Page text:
Thus, in the end, I decided that since I was more comfortable with just using the command line to flash my device, I didn’t want to go through all the trouble of trying to make outdated tools or libraries work with my current system.

So that left me with Python.

Python Flash

So you don't want to disassemble your device and would rather accomplish this with Python. We have a few possibilities here: install Python and the necessary dependencies on your computer, create a virtual machine and install everything there if you don't want to install on your main computer, or use docker.

I'll only teach you how to perform this from your main computer, but I'll here is a link to a docker-compose file if you wish to use it. Ok, on with the show as they say. Let’s jump into the terminal and if you don't already have Python installed, you'll need it; simply do a google search for how to install it on your operating system, or use this link; I'm not going to cover that here. So, now that Python is installed, let's double-check that it's the right version, since we require version 3.0 or higher, and if your version is less than 3.4, you'll also need to install pip, as that's how we'll install our dependencies. To find out, use the following command, (but you may need to use python3):

python --version

Now that we know our version is good, let's grab a few dependencies with this command:

sudo pip3 install pyserial intelhex

We require the JelmerT/cc2538-bsl python script, which we can get from his repository or clone using git from the terminal; the python script must be in the same folder as your firmware HEX file. You must also know what COM port your dongle is connected to. Use the following commands to find out:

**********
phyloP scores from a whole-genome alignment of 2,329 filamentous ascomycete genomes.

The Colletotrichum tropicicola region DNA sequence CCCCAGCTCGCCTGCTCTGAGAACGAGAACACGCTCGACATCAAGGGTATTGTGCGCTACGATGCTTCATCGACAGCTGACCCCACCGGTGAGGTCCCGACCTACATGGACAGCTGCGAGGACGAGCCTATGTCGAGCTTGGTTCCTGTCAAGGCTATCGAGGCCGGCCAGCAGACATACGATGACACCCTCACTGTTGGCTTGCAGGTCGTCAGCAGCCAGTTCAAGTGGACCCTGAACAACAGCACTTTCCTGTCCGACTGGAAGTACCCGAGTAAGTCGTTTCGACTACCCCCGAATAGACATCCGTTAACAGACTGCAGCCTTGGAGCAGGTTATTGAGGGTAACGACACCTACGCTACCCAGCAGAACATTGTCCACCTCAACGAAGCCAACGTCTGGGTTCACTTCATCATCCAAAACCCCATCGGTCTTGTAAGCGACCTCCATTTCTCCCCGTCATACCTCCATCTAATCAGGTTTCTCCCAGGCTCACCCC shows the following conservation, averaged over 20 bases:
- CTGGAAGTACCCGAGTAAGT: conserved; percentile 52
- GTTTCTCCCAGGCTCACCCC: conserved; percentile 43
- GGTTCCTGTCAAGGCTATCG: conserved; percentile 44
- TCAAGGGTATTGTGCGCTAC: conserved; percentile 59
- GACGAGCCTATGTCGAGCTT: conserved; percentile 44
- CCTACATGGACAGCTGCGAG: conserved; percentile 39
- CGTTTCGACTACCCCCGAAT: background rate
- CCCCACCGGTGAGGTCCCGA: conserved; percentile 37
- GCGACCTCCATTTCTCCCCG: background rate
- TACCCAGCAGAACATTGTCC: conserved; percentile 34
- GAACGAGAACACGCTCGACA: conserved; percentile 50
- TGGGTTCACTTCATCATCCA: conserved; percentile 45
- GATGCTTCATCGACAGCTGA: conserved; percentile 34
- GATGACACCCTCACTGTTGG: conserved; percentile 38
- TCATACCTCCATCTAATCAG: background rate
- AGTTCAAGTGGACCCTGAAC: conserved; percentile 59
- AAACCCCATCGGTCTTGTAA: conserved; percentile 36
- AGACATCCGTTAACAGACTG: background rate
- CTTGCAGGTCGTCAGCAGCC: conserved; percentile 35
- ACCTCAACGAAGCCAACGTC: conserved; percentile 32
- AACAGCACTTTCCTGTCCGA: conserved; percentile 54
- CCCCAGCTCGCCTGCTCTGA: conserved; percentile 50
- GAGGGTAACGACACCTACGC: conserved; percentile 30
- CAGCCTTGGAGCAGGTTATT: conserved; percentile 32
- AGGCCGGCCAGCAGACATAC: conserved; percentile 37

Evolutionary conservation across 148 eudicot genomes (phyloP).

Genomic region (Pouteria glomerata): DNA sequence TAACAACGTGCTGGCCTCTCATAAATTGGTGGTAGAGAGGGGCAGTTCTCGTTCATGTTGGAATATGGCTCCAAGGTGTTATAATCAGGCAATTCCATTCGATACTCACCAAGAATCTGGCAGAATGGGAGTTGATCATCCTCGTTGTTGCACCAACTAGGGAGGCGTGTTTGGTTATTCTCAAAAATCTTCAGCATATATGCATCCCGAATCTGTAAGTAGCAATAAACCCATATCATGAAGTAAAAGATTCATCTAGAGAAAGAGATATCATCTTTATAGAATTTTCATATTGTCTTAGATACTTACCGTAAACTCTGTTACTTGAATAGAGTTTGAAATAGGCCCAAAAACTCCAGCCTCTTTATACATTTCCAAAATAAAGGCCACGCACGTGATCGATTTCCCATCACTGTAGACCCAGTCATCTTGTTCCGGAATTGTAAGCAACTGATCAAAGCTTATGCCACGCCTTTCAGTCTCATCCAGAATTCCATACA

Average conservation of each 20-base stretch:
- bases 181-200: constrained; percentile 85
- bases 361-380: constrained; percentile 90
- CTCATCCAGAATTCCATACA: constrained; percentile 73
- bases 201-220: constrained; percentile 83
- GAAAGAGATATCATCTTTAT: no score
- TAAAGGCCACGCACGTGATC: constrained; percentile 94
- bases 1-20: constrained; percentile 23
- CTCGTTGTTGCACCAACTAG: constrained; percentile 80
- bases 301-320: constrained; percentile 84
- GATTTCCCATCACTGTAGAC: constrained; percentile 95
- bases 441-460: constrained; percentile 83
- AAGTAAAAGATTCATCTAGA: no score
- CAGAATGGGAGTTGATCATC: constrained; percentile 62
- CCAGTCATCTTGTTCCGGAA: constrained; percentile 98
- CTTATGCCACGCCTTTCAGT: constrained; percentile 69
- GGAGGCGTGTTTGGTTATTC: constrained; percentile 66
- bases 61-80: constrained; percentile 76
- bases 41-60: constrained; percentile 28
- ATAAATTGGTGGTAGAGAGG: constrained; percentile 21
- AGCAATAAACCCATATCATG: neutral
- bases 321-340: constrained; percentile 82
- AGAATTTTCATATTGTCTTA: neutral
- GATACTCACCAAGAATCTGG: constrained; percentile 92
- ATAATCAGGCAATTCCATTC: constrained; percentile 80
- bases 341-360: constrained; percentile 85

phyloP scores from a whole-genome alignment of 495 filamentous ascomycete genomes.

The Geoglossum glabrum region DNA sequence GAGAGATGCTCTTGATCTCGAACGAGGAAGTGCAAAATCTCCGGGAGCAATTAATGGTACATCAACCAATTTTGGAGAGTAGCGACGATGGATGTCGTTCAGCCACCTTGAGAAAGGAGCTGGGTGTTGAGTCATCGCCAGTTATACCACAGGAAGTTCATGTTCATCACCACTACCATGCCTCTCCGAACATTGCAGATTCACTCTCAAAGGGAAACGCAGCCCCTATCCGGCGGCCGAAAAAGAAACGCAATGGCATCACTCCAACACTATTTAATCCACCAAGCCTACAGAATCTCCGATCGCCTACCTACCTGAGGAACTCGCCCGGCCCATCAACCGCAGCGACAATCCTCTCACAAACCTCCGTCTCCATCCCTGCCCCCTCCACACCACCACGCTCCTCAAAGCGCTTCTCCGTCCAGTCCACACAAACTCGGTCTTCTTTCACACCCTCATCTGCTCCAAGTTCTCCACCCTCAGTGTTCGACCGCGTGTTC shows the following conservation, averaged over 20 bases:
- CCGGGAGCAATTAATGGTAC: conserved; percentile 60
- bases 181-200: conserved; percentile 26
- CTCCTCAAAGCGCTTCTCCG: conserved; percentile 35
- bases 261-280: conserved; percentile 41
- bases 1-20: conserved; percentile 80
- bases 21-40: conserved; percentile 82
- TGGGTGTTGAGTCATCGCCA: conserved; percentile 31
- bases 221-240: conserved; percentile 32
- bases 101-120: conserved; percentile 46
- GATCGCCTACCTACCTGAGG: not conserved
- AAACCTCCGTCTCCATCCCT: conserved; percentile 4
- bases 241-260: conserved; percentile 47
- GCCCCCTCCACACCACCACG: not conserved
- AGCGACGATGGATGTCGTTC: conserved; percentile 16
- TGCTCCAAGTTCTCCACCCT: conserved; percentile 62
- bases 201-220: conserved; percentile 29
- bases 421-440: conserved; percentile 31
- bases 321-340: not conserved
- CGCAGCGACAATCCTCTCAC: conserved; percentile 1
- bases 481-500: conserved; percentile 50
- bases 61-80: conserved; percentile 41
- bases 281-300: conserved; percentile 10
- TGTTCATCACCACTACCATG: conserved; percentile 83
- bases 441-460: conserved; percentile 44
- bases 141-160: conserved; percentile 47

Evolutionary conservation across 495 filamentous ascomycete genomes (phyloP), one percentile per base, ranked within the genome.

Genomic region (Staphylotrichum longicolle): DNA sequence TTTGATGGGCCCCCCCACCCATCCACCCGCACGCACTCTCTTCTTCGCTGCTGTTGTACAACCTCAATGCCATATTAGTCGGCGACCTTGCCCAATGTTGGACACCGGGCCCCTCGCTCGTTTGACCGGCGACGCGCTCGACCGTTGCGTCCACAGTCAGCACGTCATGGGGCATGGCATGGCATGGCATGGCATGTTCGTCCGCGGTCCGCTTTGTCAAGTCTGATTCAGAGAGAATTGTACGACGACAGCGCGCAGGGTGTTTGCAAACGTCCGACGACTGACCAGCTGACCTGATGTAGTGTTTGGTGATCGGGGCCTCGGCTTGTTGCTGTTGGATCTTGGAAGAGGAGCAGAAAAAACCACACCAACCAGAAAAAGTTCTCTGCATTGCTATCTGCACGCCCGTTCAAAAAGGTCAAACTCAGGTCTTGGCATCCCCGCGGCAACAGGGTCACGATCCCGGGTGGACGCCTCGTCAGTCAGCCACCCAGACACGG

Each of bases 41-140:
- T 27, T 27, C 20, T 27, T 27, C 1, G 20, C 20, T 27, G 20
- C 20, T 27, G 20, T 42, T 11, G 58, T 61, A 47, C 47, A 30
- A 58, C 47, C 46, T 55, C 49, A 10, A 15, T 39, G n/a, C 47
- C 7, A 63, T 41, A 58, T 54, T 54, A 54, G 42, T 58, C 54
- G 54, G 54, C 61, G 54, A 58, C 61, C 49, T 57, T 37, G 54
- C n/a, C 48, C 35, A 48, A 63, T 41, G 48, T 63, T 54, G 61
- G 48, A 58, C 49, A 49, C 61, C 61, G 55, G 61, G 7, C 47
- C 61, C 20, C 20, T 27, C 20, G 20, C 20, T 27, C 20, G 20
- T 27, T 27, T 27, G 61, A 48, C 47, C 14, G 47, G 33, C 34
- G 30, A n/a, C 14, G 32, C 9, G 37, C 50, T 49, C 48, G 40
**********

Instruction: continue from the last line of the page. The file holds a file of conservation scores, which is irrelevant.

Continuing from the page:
In Linux;

ls -l /dev/serial/by-id

In MacOS;

ls /dev/tty.* 

In Windows;

$comports = Get-WMIObject Win32_SerialPort; $comports | Get-PnpDeviceProperty -InstanceId {$_.pnpdeviceid} -Keyname DEVPKEY_Device_BusReportedDeviceDesc | ForEach-Object { foreach($comport in $comports) { if ($comport.pnpdeviceid -eq $_.instanceid) { new-object psobject -property  @{COMPORT = $comport.deviceid; 'Device-Name' = $_.data} } } }

For me on Linux, the by ID doesn’t work, so I just use:

ls /dev/tty*

Now that we know our COM port we can use the Python file to flash our dongle, just change out the <COM_PORT> to your actual COM port and the <FIRMWARE_HEX> to the actual firmware you downloaded;

python cc2538-bsl.py -p <COM_PORT> -evw --bootloader-sonoff-usb <FIRMWARE_HEX>

Remember you may need to use Python3 as before, and let me explain the flags we're using. The dash p stands for the port we're using, the dash "evw" stands for "erase, verify, and write," and the dash bootloader sonoff usb means we're invoking a software toggle to activate the bootloader, allowing us to avoid opening the device.

When you're ready, press enter to begin the flash; as long as you've selected the correct port and have the correct firmware, you should be fine. As previously stated, if you use an incorrect firmware here, you will lock the device and require a Jtag to restore it.